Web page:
Wine Profile: Riesling

Summer is only reluctantly making its presence known in New Zealand this year, which means that I’ve yet to fully transition away from my warming winter reds and oaky Chardonnays to the lighter, crisper whites which I favour during the summer months. Rosé seems set to spend another summer in fashion here, but Riesling (Reessling) has also been gaining a following.

Riesling, (c) Wine Folly

Riesling is an old varietal – its history can be traced back to at least the 14th century – which apparently originated along the banks of the Rhine in Germany/Alsace. Although it doesn’t yet have the profile in New Zealand of Pinot Noir or Sauvignon Blanc it is being cultivated here in increasing quantities, meaning that it’s readily available in New Zealand shops. Rieslings, particularly cheaper ones, can often be sweet, or at least off-dry, but there are also plenty of dry Rieslings, and almost all of them pack a pleasantly acidic kick. Having just tipped an overly-sweet bottle of Pinot Gris/Gewürztraminer down the drain a dryer Riesling is definitely on my shopping list for the near future.

Riesling is a white wine, straw-coloured to yellow in colour. It is light and aromatic – one of the most aromatic wines – with a high acidity, and has a relatively low ABV in the 7% to 8% range. Its complex flavour can include notes of stonefruit, such as peach, nectarine and apricot; lemon and lime; apple and pear; honey, honeycomb and beeswax; ginger, citrus blossom, and petrol. It is almost never oaked. It is also one of the varietals which serves as host to the (sickly) sweet Botrytis fungus: grapes infected with the fungus, which has resisted efforts at cultivation, are prized for the desert wine (‘noble wine’) which can be produced from them (although I personally find the sweetness and note of decay in such wines unappealing).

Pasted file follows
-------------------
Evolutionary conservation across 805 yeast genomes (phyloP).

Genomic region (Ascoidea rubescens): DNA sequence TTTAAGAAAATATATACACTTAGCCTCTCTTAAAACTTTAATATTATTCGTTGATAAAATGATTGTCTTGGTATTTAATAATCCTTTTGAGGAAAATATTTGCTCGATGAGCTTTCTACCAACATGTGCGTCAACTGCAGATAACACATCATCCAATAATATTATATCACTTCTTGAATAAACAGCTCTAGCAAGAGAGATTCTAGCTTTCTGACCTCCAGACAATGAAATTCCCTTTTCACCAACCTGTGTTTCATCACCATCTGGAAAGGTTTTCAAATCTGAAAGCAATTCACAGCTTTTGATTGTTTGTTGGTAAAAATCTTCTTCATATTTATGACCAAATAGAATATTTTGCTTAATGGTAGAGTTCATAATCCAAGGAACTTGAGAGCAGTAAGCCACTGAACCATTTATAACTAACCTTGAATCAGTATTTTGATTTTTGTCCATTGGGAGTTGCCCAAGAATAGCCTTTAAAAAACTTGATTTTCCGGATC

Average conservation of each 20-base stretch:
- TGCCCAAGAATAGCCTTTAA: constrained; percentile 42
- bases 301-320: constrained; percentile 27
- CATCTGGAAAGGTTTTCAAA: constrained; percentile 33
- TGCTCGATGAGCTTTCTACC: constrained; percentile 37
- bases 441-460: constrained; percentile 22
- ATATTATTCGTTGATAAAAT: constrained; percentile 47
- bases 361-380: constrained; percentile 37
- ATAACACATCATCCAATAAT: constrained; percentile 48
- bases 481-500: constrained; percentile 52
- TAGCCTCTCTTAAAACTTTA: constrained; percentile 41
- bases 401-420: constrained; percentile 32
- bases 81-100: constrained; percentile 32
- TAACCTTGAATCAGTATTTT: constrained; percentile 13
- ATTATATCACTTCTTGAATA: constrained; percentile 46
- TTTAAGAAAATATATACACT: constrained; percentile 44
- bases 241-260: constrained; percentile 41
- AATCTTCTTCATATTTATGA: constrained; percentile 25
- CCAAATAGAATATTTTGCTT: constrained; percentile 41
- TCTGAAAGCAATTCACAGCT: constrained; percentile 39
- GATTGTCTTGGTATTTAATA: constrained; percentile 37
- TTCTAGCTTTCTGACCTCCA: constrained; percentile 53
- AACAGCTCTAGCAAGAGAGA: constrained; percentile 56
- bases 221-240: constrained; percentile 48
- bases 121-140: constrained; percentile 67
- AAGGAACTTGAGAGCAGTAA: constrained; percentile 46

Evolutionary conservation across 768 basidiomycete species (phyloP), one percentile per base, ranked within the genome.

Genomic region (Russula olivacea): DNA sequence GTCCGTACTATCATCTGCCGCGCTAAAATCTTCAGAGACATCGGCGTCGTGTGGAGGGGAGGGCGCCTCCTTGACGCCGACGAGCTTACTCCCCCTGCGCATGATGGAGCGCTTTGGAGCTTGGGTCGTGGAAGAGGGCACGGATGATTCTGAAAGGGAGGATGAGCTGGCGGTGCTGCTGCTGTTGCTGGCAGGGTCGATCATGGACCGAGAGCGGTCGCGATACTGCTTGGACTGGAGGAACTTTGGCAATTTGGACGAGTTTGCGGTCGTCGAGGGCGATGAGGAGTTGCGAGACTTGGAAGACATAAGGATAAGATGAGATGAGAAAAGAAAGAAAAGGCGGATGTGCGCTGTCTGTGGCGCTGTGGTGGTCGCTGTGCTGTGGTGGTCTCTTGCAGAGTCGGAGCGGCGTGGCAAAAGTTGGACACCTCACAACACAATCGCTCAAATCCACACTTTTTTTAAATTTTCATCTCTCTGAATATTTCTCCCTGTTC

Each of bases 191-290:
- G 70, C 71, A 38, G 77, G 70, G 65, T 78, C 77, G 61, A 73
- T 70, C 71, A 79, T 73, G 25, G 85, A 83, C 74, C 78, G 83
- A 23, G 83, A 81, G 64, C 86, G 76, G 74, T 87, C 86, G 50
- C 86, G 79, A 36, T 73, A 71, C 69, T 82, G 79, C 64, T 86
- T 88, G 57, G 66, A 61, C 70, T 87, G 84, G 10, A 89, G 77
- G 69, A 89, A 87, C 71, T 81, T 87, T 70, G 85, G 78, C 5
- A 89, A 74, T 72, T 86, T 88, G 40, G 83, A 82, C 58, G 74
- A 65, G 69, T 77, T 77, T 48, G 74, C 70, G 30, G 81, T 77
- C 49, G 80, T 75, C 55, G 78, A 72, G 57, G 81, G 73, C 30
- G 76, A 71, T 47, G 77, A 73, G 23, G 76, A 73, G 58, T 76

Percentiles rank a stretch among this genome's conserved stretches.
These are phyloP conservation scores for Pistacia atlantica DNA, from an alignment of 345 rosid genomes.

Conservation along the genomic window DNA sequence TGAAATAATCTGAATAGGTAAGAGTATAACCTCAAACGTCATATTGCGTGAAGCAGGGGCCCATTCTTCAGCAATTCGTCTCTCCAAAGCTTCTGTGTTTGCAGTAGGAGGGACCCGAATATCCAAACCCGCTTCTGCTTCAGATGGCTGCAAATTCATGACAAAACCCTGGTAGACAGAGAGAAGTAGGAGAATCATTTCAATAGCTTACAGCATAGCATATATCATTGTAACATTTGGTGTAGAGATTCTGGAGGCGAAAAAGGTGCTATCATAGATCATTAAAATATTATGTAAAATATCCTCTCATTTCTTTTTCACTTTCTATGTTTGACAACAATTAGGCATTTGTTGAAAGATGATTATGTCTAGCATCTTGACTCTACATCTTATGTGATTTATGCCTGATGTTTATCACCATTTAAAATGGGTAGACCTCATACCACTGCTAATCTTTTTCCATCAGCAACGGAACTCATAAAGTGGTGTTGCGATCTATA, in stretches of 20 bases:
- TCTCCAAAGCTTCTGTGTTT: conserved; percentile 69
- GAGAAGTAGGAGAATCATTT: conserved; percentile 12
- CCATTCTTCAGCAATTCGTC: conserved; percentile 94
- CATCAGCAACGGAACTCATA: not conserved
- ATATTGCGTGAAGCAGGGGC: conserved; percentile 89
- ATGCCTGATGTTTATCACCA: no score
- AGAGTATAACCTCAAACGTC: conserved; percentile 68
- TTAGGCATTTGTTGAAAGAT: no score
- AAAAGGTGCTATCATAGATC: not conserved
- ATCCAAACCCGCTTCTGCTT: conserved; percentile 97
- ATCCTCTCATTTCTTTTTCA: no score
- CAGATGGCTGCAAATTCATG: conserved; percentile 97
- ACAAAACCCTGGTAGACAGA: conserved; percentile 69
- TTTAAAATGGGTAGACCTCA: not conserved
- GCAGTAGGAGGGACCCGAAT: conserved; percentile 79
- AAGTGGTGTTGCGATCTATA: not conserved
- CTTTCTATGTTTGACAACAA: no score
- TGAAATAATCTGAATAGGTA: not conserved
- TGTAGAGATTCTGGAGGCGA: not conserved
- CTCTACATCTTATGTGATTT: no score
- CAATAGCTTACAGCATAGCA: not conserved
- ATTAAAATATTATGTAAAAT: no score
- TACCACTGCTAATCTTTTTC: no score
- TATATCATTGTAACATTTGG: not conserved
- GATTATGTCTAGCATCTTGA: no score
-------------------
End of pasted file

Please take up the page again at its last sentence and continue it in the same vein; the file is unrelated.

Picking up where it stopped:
Riesling can be aged for 5-10 years, depending on the quality, which can serve to bring out notes of fuel and lanolin. It should be served cold, and goes well with lighter foods, such as creamy, lightly-flavoured cheeses and sweeter vegetables, and with spicier foods including Asian cuisine.

Riesling grapes infected with Botrytis (‘noble rot’).

Always drink responsibly. One standard drink of wine is approximately 100ml (3.3 fl oz). The New Zealand Ministry of Health recommends that women consume no more than 2 standard drinks a day, and no more than 10 standard drinks a week, and that men consume no more than 3 standard drinks a day and no more than 15 standard drinks a week (note that this is slightly lower than the limits recommended by the World Health Organisation). The World Health Organisation recommends that women abstain from alcohol during pregnancy. In New Zealand the legal drinking age is 18. Do not drink alcohol if you are under the legal age to do so in your country. It is illegal to drive while under the influence of alcohol.


Leave a Reply

Fill in your details below or click an icon to log in: Logo

You are commenting using your account. Log Out /  Change )

Google photo

You are commenting using your Google account. Log Out /  Change )

Twitter picture

You are commenting using your Twitter account. Log Out /  Change )

Facebook photo

You are commenting using your Facebook account. Log Out /  Change )

Connecting to %s